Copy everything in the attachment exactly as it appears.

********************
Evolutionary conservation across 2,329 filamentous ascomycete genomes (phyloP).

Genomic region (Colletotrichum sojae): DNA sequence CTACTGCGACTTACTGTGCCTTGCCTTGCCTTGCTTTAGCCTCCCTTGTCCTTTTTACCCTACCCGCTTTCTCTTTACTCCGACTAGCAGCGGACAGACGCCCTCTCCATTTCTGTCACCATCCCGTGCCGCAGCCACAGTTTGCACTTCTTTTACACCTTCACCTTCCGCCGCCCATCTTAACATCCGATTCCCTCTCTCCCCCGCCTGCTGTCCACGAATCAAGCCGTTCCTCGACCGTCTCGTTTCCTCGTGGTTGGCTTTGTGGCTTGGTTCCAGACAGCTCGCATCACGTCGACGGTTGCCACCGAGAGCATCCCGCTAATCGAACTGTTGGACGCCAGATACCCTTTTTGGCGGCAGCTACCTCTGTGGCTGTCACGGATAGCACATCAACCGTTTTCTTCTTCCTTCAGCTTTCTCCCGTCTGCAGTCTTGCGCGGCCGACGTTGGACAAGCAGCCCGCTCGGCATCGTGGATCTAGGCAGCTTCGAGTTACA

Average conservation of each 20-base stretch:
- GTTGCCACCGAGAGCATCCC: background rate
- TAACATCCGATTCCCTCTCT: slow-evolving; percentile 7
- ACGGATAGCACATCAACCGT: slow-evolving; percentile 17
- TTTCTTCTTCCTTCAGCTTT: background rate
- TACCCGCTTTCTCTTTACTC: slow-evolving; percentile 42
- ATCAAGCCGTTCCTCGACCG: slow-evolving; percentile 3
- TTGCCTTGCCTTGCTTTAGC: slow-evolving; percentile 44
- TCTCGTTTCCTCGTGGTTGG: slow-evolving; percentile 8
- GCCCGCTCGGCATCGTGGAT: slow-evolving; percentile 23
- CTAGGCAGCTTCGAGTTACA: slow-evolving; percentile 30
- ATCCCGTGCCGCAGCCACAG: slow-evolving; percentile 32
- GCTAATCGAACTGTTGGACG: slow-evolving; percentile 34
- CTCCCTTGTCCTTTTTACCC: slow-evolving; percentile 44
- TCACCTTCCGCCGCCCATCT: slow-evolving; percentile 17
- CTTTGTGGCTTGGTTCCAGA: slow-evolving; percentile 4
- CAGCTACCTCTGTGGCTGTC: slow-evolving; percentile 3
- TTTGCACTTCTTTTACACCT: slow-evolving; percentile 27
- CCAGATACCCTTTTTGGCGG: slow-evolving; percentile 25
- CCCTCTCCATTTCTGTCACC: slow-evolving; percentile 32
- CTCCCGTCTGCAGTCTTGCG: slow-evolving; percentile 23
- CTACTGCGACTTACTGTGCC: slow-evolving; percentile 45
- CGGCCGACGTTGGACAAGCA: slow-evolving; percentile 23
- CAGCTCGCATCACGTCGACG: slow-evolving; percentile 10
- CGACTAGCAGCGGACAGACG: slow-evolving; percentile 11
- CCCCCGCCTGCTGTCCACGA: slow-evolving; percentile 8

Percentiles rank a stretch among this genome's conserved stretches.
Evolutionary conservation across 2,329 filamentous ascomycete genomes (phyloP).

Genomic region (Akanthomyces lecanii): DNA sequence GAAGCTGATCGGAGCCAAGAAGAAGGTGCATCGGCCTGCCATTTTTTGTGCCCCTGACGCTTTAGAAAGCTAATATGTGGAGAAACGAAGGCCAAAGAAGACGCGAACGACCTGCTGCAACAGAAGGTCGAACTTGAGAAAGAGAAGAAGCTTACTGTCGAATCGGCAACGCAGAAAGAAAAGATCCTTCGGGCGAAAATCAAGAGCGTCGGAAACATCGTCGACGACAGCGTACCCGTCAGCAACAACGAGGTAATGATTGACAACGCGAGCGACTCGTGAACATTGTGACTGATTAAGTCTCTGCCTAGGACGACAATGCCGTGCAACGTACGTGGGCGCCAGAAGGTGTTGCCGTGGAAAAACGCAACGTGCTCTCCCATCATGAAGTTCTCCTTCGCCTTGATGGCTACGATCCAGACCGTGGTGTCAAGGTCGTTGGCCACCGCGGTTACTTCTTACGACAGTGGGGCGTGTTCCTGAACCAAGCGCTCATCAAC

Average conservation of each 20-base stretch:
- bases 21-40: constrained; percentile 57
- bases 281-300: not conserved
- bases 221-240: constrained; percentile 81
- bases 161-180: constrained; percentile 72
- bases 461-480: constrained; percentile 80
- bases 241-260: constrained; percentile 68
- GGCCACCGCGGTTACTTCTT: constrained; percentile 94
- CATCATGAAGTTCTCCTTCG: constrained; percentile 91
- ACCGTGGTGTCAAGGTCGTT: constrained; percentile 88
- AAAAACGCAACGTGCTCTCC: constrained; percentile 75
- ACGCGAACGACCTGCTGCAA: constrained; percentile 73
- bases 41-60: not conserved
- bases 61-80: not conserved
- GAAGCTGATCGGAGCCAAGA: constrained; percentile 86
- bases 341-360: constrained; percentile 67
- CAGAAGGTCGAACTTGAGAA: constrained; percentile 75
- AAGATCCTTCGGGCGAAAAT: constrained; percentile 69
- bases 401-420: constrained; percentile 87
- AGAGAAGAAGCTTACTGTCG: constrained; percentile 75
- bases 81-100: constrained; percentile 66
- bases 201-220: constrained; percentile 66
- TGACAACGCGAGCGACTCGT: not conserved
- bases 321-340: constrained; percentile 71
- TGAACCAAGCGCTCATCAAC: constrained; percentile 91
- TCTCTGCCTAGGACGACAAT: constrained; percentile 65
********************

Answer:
Evolutionary conservation across 2,329 filamentous ascomycete genomes (phyloP).

Genomic region (Colletotrichum sojae): DNA sequence CTACTGCGACTTACTGTGCCTTGCCTTGCCTTGCTTTAGCCTCCCTTGTCCTTTTTACCCTACCCGCTTTCTCTTTACTCCGACTAGCAGCGGACAGACGCCCTCTCCATTTCTGTCACCATCCCGTGCCGCAGCCACAGTTTGCACTTCTTTTACACCTTCACCTTCCGCCGCCCATCTTAACATCCGATTCCCTCTCTCCCCCGCCTGCTGTCCACGAATCAAGCCGTTCCTCGACCGTCTCGTTTCCTCGTGGTTGGCTTTGTGGCTTGGTTCCAGACAGCTCGCATCACGTCGACGGTTGCCACCGAGAGCATCCCGCTAATCGAACTGTTGGACGCCAGATACCCTTTTTGGCGGCAGCTACCTCTGTGGCTGTCACGGATAGCACATCAACCGTTTTCTTCTTCCTTCAGCTTTCTCCCGTCTGCAGTCTTGCGCGGCCGACGTTGGACAAGCAGCCCGCTCGGCATCGTGGATCTAGGCAGCTTCGAGTTACA

Average conservation of each 20-base stretch:
- GTTGCCACCGAGAGCATCCC: background rate
- TAACATCCGATTCCCTCTCT: slow-evolving; percentile 7
- ACGGATAGCACATCAACCGT: slow-evolving; percentile 17
- TTTCTTCTTCCTTCAGCTTT: background rate
- TACCCGCTTTCTCTTTACTC: slow-evolving; percentile 42
- ATCAAGCCGTTCCTCGACCG: slow-evolving; percentile 3
- TTGCCTTGCCTTGCTTTAGC: slow-evolving; percentile 44
- TCTCGTTTCCTCGTGGTTGG: slow-evolving; percentile 8
- GCCCGCTCGGCATCGTGGAT: slow-evolving; percentile 23
- CTAGGCAGCTTCGAGTTACA: slow-evolving; percentile 30
- ATCCCGTGCCGCAGCCACAG: slow-evolving; percentile 32
- GCTAATCGAACTGTTGGACG: slow-evolving; percentile 34
- CTCCCTTGTCCTTTTTACCC: slow-evolving; percentile 44
- TCACCTTCCGCCGCCCATCT: slow-evolving; percentile 17
- CTTTGTGGCTTGGTTCCAGA: slow-evolving; percentile 4
- CAGCTACCTCTGTGGCTGTC: slow-evolving; percentile 3
- TTTGCACTTCTTTTACACCT: slow-evolving; percentile 27
- CCAGATACCCTTTTTGGCGG: slow-evolving; percentile 25
- CCCTCTCCATTTCTGTCACC: slow-evolving; percentile 32
- CTCCCGTCTGCAGTCTTGCG: slow-evolving; percentile 23
- CTACTGCGACTTACTGTGCC: slow-evolving; percentile 45
- CGGCCGACGTTGGACAAGCA: slow-evolving; percentile 23
- CAGCTCGCATCACGTCGACG: slow-evolving; percentile 10
- CGACTAGCAGCGGACAGACG: slow-evolving; percentile 11
- CCCCCGCCTGCTGTCCACGA: slow-evolving; percentile 8

Percentiles rank a stretch among this genome's conserved stretches.
Evolutionary conservation across 2,329 filamentous ascomycete genomes (phyloP).

Genomic region (Akanthomyces lecanii): DNA sequence GAAGCTGATCGGAGCCAAGAAGAAGGTGCATCGGCCTGCCATTTTTTGTGCCCCTGACGCTTTAGAAAGCTAATATGTGGAGAAACGAAGGCCAAAGAAGACGCGAACGACCTGCTGCAACAGAAGGTCGAACTTGAGAAAGAGAAGAAGCTTACTGTCGAATCGGCAACGCAGAAAGAAAAGATCCTTCGGGCGAAAATCAAGAGCGTCGGAAACATCGTCGACGACAGCGTACCCGTCAGCAACAACGAGGTAATGATTGACAACGCGAGCGACTCGTGAACATTGTGACTGATTAAGTCTCTGCCTAGGACGACAATGCCGTGCAACGTACGTGGGCGCCAGAAGGTGTTGCCGTGGAAAAACGCAACGTGCTCTCCCATCATGAAGTTCTCCTTCGCCTTGATGGCTACGATCCAGACCGTGGTGTCAAGGTCGTTGGCCACCGCGGTTACTTCTTACGACAGTGGGGCGTGTTCCTGAACCAAGCGCTCATCAAC

Average conservation of each 20-base stretch:
- bases 21-40: constrained; percentile 57
- bases 281-300: not conserved
- bases 221-240: constrained; percentile 81
- bases 161-180: constrained; percentile 72
- bases 461-480: constrained; percentile 80
- bases 241-260: constrained; percentile 68
- GGCCACCGCGGTTACTTCTT: constrained; percentile 94
- CATCATGAAGTTCTCCTTCG: constrained; percentile 91
- ACCGTGGTGTCAAGGTCGTT: constrained; percentile 88
- AAAAACGCAACGTGCTCTCC: constrained; percentile 75
- ACGCGAACGACCTGCTGCAA: constrained; percentile 73
- bases 41-60: not conserved
- bases 61-80: not conserved
- GAAGCTGATCGGAGCCAAGA: constrained; percentile 86
- bases 341-360: constrained; percentile 67
- CAGAAGGTCGAACTTGAGAA: constrained; percentile 75
- AAGATCCTTCGGGCGAAAAT: constrained; percentile 69
- bases 401-420: constrained; percentile 87
- AGAGAAGAAGCTTACTGTCG: constrained; percentile 75
- bases 81-100: constrained; percentile 66
- bases 201-220: constrained; percentile 66
- TGACAACGCGAGCGACTCGT: not conserved
- bases 321-340: constrained; percentile 71
- TGAACCAAGCGCTCATCAAC: constrained; percentile 91
- TCTCTGCCTAGGACGACAAT: constrained; percentile 65